Sen. Grisanti Named as one of this Weeks Winners in City Hall News

Mark Grisanti

March 04, 2011

Winners & Losers, March 4 Edition

By City Hall

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Ken Raske – Sure, George Gresham and 1199 were huge winners coming out of the Medicaid Redesign Team taskforce vote. But perhaps no sector would benefit more from the medical malpractice reforms in Andrew Cuomo’s budget amendments than hospitals, which have been crippled by rising insurance costs. The result not only demonstrates the savvy of 1199 for cozying up to the Cuomo administration, but the savvy of the Greater New York Health Care Association, an industry group headed by Ken Raske, which has wisely cozied up to the powerful union. Shelly Silver will still have the final say. But for now, it’s the trial lawyers’ lobby that’s looking like it’s in critical condition.

Mark Grisanti – The freshman state senator passed his first bill, he passed it on an issue that couldn’t be moved last year, and the vote was almost unanimous. The UB 2020 bill, which gives the University of Buffalo more freedom over tuition rates and economic development initiatives, is aimed at replacing manufacturing jobs that have fled western New York. The Democrat-turned-Republican who eked out a narrow win last fall is going to need all the help he can get to hold onto the normally non-GOP turf he yanked from Antoine Thompson, and this seems likely to prove a solid start. If the Assembly approves the bill, the rookie’s first hit could be a home run

Denis Hughes – As unions continue to take hits elsewhere around the country, they had a good week in New York, thanks to Andrew Cuomo, their presumed nemesis. Cuomo threw public sector unions a bone by cutting outside contractors 10 percent. He introduced a bill to extend unemployment benefits for 166,000 workers, a top priority for the AFL-CIO. Most importantly, Cuomo put the kibosh on Mike Bloomberg’s “last in, first out” bill in favor of his own, a move that was praised by Hughes and other labor leaders. There will be tough weeks ahead for Hughes and labor movement, but for now they can celebrate, perhaps with an expensive quail dinner—or maybe not.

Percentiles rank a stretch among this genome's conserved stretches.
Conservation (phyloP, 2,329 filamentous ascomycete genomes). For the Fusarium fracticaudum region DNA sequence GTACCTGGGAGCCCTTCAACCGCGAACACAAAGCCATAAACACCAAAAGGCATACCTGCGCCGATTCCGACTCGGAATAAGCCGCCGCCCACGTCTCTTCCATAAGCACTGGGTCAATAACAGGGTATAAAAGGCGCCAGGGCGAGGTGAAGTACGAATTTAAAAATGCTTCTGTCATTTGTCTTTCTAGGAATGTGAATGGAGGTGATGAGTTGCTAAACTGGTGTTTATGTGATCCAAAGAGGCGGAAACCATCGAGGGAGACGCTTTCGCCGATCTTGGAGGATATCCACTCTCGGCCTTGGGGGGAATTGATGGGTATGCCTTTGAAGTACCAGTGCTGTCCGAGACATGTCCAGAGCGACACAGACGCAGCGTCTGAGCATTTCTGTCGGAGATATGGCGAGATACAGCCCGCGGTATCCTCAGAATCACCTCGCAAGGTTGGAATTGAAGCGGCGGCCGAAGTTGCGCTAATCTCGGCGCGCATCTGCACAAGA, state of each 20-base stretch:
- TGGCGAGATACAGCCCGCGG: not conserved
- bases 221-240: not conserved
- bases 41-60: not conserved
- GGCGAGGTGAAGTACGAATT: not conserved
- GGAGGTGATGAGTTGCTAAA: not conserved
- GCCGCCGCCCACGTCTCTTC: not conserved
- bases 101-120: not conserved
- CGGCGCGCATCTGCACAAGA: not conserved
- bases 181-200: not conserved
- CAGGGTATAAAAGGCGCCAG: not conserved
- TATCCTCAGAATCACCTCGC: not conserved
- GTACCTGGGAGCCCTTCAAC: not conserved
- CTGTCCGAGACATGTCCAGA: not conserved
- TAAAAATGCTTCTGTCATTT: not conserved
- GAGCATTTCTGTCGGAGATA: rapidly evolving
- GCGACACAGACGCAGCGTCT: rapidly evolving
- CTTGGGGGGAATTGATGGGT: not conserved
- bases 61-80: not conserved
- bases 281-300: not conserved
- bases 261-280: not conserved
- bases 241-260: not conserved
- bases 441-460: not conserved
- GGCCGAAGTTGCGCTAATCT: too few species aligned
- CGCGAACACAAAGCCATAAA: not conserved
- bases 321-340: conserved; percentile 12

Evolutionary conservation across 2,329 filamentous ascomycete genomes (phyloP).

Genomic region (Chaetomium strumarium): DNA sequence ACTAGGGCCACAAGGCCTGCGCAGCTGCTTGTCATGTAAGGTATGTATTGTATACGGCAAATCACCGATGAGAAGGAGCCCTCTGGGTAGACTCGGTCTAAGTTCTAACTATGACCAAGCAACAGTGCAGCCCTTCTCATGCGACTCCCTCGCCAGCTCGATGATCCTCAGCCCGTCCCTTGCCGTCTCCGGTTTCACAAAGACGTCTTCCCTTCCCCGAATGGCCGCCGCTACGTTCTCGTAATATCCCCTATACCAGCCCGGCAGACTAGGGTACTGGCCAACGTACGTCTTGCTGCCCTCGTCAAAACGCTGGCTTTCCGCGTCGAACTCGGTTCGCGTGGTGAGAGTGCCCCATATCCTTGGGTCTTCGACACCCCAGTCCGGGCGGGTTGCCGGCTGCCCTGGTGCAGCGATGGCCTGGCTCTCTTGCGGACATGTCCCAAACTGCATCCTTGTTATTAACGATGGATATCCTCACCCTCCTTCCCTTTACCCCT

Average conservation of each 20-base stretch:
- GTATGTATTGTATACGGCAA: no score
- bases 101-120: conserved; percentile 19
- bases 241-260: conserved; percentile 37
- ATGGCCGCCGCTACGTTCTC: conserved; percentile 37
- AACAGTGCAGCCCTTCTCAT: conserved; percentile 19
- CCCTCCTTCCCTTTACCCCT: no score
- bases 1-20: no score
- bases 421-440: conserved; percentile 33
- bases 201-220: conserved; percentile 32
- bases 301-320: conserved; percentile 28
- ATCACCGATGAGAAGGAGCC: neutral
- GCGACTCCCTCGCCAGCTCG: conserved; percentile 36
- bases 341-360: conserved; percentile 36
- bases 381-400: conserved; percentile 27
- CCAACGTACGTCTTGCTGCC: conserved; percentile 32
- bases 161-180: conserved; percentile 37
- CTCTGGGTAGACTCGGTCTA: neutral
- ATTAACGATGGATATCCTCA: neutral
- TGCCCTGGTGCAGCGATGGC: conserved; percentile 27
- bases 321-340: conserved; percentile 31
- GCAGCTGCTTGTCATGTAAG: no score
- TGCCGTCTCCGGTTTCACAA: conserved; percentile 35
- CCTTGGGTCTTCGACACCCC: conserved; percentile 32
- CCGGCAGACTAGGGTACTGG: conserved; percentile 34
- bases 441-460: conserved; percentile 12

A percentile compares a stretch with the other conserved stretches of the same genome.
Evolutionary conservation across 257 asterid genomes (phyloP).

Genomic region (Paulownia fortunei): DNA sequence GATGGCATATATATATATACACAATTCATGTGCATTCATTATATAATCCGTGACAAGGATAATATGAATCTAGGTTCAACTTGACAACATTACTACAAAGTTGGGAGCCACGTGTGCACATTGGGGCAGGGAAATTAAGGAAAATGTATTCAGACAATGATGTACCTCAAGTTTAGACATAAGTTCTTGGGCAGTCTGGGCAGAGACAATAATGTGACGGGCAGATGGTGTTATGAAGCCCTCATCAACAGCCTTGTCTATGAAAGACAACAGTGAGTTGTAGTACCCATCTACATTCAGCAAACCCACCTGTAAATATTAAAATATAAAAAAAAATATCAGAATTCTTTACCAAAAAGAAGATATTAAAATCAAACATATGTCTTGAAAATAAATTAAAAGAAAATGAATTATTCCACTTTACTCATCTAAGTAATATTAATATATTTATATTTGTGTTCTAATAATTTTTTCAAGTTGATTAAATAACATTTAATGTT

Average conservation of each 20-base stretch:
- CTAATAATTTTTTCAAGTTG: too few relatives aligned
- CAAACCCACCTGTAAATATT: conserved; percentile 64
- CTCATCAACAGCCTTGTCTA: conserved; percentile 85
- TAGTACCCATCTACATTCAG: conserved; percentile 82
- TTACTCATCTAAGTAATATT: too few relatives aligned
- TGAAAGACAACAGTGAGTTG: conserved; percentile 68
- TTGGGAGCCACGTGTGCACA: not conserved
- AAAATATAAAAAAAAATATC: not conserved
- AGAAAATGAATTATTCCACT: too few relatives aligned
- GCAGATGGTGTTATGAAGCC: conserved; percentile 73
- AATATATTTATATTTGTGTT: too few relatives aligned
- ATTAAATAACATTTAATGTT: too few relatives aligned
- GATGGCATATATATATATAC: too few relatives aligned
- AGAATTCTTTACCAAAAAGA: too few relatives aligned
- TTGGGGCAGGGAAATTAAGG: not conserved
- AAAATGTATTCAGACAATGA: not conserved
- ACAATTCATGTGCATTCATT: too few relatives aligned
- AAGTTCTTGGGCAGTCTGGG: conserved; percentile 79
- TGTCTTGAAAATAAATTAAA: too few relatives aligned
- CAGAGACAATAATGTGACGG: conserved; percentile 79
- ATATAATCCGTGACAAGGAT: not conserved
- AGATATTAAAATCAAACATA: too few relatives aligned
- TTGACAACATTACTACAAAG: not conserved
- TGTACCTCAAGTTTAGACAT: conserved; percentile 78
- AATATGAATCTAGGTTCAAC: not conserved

Ed Koch – A well-rested Ed Koch descended on the capital this week like a tornado, whirling through meetings and press conferences at a pace most men half his 86 years would find exhausting. Not only did the former mayor get Shelly Silver to introduce an independent redistricting reform bill in the Assembly, but apparently Koch’s “hero/enemy” schtick—as well as the threat of angry robocalls in their districts—was enough to spur over 70 lawmakers, Democratic and Republican, to sign on to the bill. Dean Skelos demurred, but Koch, ever the wily politician, held his fire, knowing that you get more flies with honey than with vinegar. Either way, Koch has come a long way since he convened the first meeting of New York Uprising around this time last year. How’s he doing? Not bad, Mr. Mayor. Not bad at all.

Bill de Blasio – The public advocate must have had a few flashbacks to his old Council days this week, when the first piece of legislation he sponsored since leaving the chamber a year ago won approval. But whether the HEAT act, which penalizes landlords who fail to provide heat to their tenants, will warm enough hearts to make a mayoral run more plausible to still uncertain. To that end, de Blasio cast himself as school savior this week, releasing a report that exposed flaws in the city’s decision to close P.S. 114 in Brooklyn, and staging a rally in support of the school. Shockingly, the move worked. And while de Blasio was not the only pol to rally in support of the school—as Charles Barron bluntly noted—the public advocate’s comprehensive data, data and more data made it hard for the city to say no.